Oregon to Require Do Not Flush Labeling on Wipes


House Bill 2344 requires wipes manufacturers to clearly label wipes that are not intended for disposal in the toilet

Gov. Kate Brown has signed into law House Bill 2344, requiring manufacturers of personal care and household wipes for sale in the state of Oregon to clearly label “Do Not Flush” on those wipes that are not intended for disposal in the toilet.

Introduced in January 2021, this legislation received broad support from the wipes industry, as well as Oregon municipal wastewater agencies. During the Covid-19 pandemic, many municipalities saw an increase in volumes of inappropriately flushed baby wipes, hard surface cleaning/sanitizing wipes and other items not intended to be disposed via the toilet. Elevating consumer awareness of what should not be flushed – combined with the responsible labeling of products – is the key to addressing this issue.

“The Responsible Flushing Alliance is pleased to support this legislation through our #FlushSmart consumer education initiatives,” says Lara Wyss, president of the Responsible Flushing Alliance. “Our goal is to increase public awareness around how smart flushing habits lead to healthier homes and communities. Proper labeling is critical in educating consumers to recognize the difference between flushable and non-flushable products.”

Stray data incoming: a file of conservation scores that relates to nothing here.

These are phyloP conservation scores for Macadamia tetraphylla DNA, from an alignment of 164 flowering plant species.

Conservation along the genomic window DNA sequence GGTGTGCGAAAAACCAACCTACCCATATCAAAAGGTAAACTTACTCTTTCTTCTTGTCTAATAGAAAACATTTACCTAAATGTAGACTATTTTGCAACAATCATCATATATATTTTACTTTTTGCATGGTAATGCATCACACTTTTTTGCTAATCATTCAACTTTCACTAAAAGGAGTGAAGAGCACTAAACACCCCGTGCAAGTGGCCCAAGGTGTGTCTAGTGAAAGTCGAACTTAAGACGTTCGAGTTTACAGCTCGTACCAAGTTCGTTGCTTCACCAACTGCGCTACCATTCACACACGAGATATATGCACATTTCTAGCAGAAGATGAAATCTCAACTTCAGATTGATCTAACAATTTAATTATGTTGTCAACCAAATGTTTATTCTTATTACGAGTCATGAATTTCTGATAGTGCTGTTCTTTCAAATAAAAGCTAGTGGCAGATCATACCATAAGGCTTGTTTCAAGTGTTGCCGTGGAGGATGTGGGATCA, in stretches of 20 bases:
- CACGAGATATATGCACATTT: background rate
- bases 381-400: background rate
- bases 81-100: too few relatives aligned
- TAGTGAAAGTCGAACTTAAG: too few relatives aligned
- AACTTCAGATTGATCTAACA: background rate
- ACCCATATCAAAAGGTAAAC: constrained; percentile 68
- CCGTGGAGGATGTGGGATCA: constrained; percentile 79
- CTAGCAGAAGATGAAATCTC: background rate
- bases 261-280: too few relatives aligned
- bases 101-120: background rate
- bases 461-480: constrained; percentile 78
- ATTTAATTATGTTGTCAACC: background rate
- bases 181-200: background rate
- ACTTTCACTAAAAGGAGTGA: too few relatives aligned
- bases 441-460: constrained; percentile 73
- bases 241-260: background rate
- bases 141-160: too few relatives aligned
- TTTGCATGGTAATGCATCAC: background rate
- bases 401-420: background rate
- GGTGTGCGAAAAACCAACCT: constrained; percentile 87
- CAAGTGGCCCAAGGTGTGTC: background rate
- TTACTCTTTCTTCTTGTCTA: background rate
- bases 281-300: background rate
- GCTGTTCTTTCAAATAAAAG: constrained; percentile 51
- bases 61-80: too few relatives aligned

Similar legislation has passed in Washington state and is currently under review in California and awaiting the Governor’s signature in Illinois.

This year, the Responsible Flushing Alliance launched a national effort to educate and promote responsible flushing habits known as #FlushSmart, as well as instruct consumers to look for the “Do Not Flush” symbol in product packaging and labeling to identify materials that should not be flushed down the toilet.

Wyss will present information on the Responsible Flushing Alliance's public education campaign, #FlushSmart, during WOW. This presentation will be included in a session devoted to flushable wipes which will also feature talks from Dave Rousse, INDA president, and Jessica Franken, director of government affairs at INDA.